Brigitte Desrocher of the Azrieli School of Architecture approached OBEC with the following idea (paraphrased):

“Pinecrest Creek, is far from its natural state and needs to be rehabilitated all the way to its outlet at the Ottawa River. At the same time, a Light Rapid Transit (LRT) Station at Lincoln Fields will lead to intense development. We need to reconcile natural and human elements and prepare for the future. My students produce designs and your organization promotes public discussion on the Theme of Design. Let’s help the public consider options, before any development proposals have been made.”

Elina Elnione, an urban planner, led an OBEC team to support Brigitte and her students. Soon the City of Ottawa and Algonquin College were also part of the project. City Planner, Alain Miguelez hosted meetings on planning and engineering aspects of Pinecrest Creek. Professor Eslam Alhogaraty gave a term assignment to his Water and Wastewater Treatment class to find storm water management solutions for Pinecrest Creek (solutions summarized below).


  • Pinecrest Creek runs several km Northwest to the Ottawa River
  • It drains an area of 1920 ha, which contains 20 residential neighbourhoods
  • It is the most urbanized watershed in Ottawa
  • Rapid storm water runoff overwhelms stream capacity
  • From Lincoln Fields it runs underground, and has lost its natural qualities


  • Areas around LRT stations will have intensive development
  • The majority of residents are seniors and low-income families
  • Seniors like the idea of “aging in place” and want to stay
  • Children will need local recreational opportunities
  • Access to nature will be needed for the area’s expected population
  • Creating a sense of place here will be important too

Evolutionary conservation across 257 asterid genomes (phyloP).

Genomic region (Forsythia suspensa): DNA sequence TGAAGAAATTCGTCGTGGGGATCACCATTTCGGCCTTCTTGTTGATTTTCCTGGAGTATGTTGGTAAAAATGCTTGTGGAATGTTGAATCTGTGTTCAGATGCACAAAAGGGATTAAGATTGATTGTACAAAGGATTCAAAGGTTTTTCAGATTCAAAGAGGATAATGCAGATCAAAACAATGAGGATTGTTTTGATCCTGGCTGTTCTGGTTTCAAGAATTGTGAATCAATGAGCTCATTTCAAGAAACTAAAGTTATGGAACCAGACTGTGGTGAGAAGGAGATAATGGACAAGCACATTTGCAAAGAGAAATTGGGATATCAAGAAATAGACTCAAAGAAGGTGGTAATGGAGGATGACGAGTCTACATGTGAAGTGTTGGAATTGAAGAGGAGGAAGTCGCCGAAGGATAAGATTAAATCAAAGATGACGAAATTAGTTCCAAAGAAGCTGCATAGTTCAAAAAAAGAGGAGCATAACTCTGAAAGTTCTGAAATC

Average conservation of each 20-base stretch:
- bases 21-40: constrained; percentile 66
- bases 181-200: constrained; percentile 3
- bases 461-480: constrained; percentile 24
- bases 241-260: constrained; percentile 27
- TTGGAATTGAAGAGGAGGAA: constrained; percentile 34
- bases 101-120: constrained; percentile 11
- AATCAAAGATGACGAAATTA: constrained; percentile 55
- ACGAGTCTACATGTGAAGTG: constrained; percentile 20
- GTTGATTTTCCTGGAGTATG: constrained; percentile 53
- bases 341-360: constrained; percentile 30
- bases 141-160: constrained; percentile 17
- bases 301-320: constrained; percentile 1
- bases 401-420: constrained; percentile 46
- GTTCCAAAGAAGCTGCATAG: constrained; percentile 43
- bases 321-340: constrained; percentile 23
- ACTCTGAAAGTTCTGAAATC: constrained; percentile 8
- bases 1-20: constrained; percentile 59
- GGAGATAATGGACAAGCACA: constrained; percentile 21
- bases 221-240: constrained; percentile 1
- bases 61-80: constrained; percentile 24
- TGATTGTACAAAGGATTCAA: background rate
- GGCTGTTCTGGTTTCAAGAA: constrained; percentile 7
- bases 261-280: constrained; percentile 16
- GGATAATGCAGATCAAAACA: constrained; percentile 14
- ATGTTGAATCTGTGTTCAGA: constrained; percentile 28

Regina Street School children at Mud Lake – Ottawa Citizen photo

Principal Robert James welcomed everyone to Regina Public School, which is focused on nature and provides stewardship for the adjoining Mud Lake and Britannia Conservation Area. The Carleton University architecture students then used slides and models to propose development options for the area. Almost all of their proposals were well liked by the audience, and lively discussion followed.

Design was the key Theme But the other nine Biosphere Eco-City Themes also came into play. Here is a summary of presentations and comments, by Theme:


  • Build a green-roofed seniors residence with walking & bird viewing areas
  • Plant trees throughout for human health and animal habitat
  • Put stores and services on first floors of high-rise accommodation
  • Create a futuristic high-rise shopping centre (concern about size)
  • Create an Algonquin Health Science Complex with student and senior mixed residences (seniors liked the idea);
  • Build a viewing area, shaped like a comma, by the Ottawa River
  • Give community associations access to plans & drawings (audience idea)
  • Include the Rideau Valley Conservation Authority in planning
  • Have Ottawa Riverkeeper promote the design (audience idea)

Natural Capital